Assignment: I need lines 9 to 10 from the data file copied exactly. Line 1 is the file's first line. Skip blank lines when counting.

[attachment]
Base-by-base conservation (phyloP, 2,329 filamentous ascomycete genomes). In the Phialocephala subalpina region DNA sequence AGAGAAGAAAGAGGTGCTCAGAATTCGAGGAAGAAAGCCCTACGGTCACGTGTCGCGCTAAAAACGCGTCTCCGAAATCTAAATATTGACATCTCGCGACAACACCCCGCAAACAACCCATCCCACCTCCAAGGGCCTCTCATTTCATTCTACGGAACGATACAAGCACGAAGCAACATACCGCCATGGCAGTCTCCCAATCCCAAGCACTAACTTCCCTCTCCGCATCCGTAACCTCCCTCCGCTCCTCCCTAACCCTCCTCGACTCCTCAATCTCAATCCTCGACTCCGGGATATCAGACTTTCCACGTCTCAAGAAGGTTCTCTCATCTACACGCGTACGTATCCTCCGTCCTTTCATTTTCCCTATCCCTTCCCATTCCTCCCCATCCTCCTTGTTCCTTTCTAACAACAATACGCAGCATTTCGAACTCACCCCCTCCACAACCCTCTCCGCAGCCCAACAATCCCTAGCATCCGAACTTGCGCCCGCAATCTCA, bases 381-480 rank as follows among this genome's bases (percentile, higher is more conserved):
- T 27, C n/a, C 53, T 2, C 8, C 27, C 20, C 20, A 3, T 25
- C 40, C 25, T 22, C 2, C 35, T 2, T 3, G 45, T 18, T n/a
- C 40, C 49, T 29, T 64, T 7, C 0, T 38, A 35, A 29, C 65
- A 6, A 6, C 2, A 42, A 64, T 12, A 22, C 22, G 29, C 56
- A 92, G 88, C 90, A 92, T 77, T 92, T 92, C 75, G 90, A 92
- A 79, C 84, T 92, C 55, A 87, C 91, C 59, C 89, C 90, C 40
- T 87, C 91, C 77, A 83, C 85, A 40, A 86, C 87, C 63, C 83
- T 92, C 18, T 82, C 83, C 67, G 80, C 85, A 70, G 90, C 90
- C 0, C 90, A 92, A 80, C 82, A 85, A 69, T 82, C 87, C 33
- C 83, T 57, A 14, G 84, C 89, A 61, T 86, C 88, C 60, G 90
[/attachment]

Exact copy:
- T 92, C 18, T 82, C 83, C 67, G 80, C 85, A 70, G 90, C 90
- C 0, C 90, A 92, A 80, C 82, A 85, A 69, T 82, C 87, C 33